133. J. J. Williams, E. M. Halvorsen, E. M. Dwyer, R. M. Difazio, and P. J. Hergenrother, “Toxin-antitoxin (TA) systems are prevalent and transcribed in clinical isolates of Pseudomonas aeruginosa and methicillin-resistant Staphylococcus aureus,” FEMS Microbiology Letters, vol. 322, no. 1, pp. 41–50, 2011. View at Publisher · View at Google Scholar
  134. O. Vesper, S. Amitai, M. Belitsky et al., “Selective translation of leaderless mRNAs by specialized ribosomes generated by MazF in Escherichia coli,” Cell, vol. 147, no. 1, pp. 147–157, 2011. View at Publisher · View at Google Scholar
  135. H. R. Ramage, L. E. Connolly, and J. S. Cox, “Comprehensive functional analysis of Mycobacterium tuberculosis toxin-antitoxin systems: implications for pathogenesis, stress responses, and evolution,” PLoS Genetics, vol. 5, no. 12, Article ID e1000767, 2009. View at Publisher · View at Google Scholar · View at Scopus
  136. B. A. Ahidjo, D. Kuhnert, J. L. McKenzie et al., “VapC toxins from Mycobacterium tuberculosis are ribonucleases that differentially inhibit growth and are neutralized by cognate vapB antitoxins,” PLoS ONE, vol. 6, no. 6, Article ID e21738, 2011. View at Publisher · View at Google Scholar
  137. K. S. Winther and K. Gerdes, “Enteric virulence associated protein VapC inhibits translation by cleavage of initiator tRNA,” Proceedings of the National Academy of Sciences of the United States of America, vol. 108, no. 18, pp. 7403–7407, 2011. View at Publisher · View at Google Scholar
  138. L. Aussel, W. Zhao, M. Hébrard et al., “Salmonella detoxifying enzymes are sufficient to cope with the host oxidative burst,” Molecular Microbiology, vol. 80, no. 3, pp. 628–640, 2011. View at Publisher · View at Google Scholar
  139. K. Lewis, “Persister cells,” Annual Review of Microbiology, vol. 64, pp. 357–372, 2010. View at Publisher · View at Google Scholar · View at Scopus
  140. E. Maisonneuve, L. J. Shakespeare, M. G. Jørgensen, and K. Gerdes, “Bacterial persistence by RNA endonucleases,” Proceedings of the National Academy of Sciences of the United States of America, vol. 108, no. 32, pp. 13206–13211, 2011. View at Publisher · View at Google Scholar
  141. I. Keren, S. Minami, E. Rubin, and K. Lewis, “Characterization and transcriptome analysis of mycobacterium tuberculosis persisters,” mBio, vol. 2, no. 3, pp. e00100–e00111, 2011. View at Publisher · View at Google Scholar
  142. M. C. Chopin, A. Chopin, and E. Bidnenko, “Phage abortive infection in lactococci: variations on a theme,” Current Opinion in Microbiology, vol. 8, no. 4, pp. 473–479, 2005. View at Publisher · View at Google Scholar · View at Scopus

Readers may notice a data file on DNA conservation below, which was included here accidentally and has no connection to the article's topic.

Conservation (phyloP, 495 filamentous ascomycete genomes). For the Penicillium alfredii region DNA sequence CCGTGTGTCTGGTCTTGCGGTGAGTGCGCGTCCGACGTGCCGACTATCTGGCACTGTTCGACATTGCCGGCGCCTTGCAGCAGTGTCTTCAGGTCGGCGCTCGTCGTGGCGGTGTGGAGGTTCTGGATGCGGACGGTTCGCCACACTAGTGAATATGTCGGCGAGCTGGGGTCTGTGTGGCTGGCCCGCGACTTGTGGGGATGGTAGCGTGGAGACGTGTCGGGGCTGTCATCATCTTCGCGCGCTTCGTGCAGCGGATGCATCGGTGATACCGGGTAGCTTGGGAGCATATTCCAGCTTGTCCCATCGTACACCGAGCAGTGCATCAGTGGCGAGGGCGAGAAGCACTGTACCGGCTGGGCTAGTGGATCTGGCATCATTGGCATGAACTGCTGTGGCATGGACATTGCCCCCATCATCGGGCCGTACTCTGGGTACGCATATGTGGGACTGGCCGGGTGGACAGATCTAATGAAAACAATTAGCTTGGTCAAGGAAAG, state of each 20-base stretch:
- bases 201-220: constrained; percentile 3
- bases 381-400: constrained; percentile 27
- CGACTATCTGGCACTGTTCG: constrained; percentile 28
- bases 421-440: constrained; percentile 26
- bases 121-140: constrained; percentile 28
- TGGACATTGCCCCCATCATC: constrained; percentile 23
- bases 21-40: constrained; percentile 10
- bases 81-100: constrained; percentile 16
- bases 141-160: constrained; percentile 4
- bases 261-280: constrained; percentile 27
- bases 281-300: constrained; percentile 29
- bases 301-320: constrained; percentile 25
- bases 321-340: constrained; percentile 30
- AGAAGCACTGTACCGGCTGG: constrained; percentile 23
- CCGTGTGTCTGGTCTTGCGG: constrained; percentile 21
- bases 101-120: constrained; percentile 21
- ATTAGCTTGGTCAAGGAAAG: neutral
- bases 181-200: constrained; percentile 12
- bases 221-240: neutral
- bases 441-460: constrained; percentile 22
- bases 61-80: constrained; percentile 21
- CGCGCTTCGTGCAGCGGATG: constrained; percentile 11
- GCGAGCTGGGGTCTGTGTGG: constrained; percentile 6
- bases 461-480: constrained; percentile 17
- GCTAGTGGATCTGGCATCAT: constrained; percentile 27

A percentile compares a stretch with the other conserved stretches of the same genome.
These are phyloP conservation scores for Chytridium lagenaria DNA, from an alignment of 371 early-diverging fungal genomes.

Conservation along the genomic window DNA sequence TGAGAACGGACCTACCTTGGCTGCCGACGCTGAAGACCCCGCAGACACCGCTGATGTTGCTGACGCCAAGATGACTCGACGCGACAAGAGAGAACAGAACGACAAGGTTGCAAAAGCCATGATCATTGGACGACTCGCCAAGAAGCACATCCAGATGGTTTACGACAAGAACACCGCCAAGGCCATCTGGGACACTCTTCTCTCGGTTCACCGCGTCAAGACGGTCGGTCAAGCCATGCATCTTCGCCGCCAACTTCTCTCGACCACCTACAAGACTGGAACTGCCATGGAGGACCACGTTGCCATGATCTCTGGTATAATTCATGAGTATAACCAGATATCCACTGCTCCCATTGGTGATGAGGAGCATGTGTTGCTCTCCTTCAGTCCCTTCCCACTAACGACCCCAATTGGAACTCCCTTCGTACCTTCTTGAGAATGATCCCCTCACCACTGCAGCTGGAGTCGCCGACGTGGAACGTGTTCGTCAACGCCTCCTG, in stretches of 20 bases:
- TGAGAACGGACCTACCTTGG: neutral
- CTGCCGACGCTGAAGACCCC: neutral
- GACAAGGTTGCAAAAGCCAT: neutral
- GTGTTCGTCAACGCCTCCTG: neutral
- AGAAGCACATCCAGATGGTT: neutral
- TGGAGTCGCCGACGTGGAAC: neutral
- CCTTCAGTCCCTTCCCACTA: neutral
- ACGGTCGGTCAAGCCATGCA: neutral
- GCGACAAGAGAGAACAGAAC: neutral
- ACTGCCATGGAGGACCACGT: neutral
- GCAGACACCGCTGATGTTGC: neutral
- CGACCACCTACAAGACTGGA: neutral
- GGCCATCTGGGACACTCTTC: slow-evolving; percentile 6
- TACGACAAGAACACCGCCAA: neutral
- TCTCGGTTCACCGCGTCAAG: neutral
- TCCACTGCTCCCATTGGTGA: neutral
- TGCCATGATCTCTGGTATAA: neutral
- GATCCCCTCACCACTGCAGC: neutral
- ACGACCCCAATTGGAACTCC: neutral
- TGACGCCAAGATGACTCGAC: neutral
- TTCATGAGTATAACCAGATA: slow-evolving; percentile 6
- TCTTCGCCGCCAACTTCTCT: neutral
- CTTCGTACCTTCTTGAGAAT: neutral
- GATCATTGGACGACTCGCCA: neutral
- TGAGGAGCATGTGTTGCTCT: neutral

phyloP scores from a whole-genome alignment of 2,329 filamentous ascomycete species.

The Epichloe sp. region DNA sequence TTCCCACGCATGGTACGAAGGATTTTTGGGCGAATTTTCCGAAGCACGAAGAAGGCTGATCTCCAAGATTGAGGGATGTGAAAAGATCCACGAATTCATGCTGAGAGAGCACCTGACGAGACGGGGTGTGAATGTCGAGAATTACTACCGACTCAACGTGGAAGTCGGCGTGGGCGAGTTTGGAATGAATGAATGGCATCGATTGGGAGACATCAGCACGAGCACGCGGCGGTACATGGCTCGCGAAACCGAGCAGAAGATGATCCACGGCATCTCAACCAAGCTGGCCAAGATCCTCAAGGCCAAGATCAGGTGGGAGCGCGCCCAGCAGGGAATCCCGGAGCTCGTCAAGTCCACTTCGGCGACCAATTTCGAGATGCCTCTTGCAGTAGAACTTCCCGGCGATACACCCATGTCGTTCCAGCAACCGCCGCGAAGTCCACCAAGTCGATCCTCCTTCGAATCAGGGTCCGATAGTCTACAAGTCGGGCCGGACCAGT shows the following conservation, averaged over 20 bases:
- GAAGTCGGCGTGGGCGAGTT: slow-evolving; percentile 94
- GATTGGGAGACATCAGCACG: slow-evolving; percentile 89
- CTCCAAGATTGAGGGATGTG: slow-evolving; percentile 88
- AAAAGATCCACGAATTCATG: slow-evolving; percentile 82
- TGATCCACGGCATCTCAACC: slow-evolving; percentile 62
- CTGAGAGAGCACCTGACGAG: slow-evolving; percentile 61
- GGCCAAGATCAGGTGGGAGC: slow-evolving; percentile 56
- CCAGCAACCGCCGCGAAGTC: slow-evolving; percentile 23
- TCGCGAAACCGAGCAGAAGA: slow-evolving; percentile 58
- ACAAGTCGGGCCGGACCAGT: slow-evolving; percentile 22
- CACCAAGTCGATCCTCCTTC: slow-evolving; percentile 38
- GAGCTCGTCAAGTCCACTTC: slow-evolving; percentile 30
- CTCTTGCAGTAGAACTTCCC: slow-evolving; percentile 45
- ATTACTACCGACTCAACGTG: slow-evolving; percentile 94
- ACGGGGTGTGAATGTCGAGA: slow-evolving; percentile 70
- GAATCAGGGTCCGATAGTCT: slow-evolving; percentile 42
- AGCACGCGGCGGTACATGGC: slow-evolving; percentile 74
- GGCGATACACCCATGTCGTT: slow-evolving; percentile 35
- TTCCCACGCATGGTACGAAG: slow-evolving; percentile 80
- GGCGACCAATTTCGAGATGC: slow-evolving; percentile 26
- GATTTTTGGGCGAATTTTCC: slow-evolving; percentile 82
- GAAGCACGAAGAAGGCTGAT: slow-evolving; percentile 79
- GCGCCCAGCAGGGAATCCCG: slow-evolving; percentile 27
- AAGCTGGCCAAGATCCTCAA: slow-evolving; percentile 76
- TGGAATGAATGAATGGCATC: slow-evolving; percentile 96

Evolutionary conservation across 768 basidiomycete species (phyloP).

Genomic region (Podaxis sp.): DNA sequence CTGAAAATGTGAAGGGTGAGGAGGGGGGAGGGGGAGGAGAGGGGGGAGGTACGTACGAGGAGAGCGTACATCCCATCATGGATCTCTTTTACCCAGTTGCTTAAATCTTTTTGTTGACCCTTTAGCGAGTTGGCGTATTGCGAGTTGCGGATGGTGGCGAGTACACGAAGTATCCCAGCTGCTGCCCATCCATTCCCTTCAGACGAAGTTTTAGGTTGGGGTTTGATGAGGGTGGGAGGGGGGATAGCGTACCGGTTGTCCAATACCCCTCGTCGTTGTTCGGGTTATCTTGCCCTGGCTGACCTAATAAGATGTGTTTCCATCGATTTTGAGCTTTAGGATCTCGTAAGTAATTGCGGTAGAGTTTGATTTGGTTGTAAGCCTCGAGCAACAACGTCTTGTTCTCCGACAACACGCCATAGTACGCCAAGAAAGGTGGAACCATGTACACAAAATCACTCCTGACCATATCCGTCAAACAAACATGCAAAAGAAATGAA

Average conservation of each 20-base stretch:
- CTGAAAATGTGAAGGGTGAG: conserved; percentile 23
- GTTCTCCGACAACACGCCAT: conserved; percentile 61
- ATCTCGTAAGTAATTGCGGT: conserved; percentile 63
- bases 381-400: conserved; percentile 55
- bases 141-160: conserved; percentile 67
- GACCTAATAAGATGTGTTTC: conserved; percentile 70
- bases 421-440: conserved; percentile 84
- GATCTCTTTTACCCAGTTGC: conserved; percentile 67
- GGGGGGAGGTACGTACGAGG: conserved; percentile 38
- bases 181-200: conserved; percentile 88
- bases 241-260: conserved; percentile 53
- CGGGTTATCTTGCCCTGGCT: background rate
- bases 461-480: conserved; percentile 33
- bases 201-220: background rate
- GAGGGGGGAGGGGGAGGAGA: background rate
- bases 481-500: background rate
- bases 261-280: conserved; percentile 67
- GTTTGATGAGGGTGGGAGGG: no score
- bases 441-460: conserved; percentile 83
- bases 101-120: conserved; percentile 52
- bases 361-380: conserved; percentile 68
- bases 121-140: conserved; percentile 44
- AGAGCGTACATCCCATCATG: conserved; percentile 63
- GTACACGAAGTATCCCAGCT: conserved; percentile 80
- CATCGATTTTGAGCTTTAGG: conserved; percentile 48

143. J. M. Andrade and C. M. Arraiano, “PNPase is a key player in the regulation of small RNAs that control the expression of outer membrane proteins,” RNA, vol. 14, no. 3, pp. 543–551, 2008. View at Publisher · View at Google Scholar · View at Scopus
  144. N. de Lay and S. Gottesman, “Role of polynucleotide phosphorylase in sRNA function in Escherichia coli,” RNA, vol. 17, no. 6, pp. 1172–1189, 2011. View at Publisher · View at Google Scholar
  145. S. C. Viegas, I. J. Silva, M. Saramago, S. Domingues, and C. M. Arraiano, “Regulation of the small regulatory RNA MicA by ribonuclease III: a target-dependent pathway,” Nucleic Acids Research, vol. 39, no. 7, pp. 2918–2930, 2011. View at Publisher · View at Google Scholar
  146. S. C. Viegas and C. M. Arraiano, “Regulating the regulators: how ribonucleases dictate the rules in the control of small non-coding RNAs,” RNA Biology, vol. 5, no. 4, pp. 230–243, 2008. View at Scopus
  147. K. Prévost, G. Desnoyers, J. F. Jacques, F. Lavoie, and E. Massé, “Small RNA-induced mRNA degradation achieved through both translation block and activated cleavage,” Genes and Development, vol. 25, no. 4, pp. 385–396, 2011. View at Publisher · View at Google Scholar
  148. S. P. Pandey, B. K. Minesinger, J. Kumar, and G. C. Walker, “A highly conserved protein of unknown function in Sinorhizobium meliloti affects sRNA regulation similar to Hfq,” Nucleic Acids Research, vol. 39, no. 11, pp. 4691–4708, 2011. View at Publisher · View at Google Scholar
  149. A. Gaballa, H. Antelmann, C. Aguilar et al., “The Bacillus subtilis iron-sparing response is mediated by a Fur-regulated small RNA and three small, basic proteins,” Proceedings of the National Academy of Sciences of the United States of America, vol. 105, no. 33, pp. 11927–11932, 2008. View at Publisher · View at Google Scholar · View at Scopus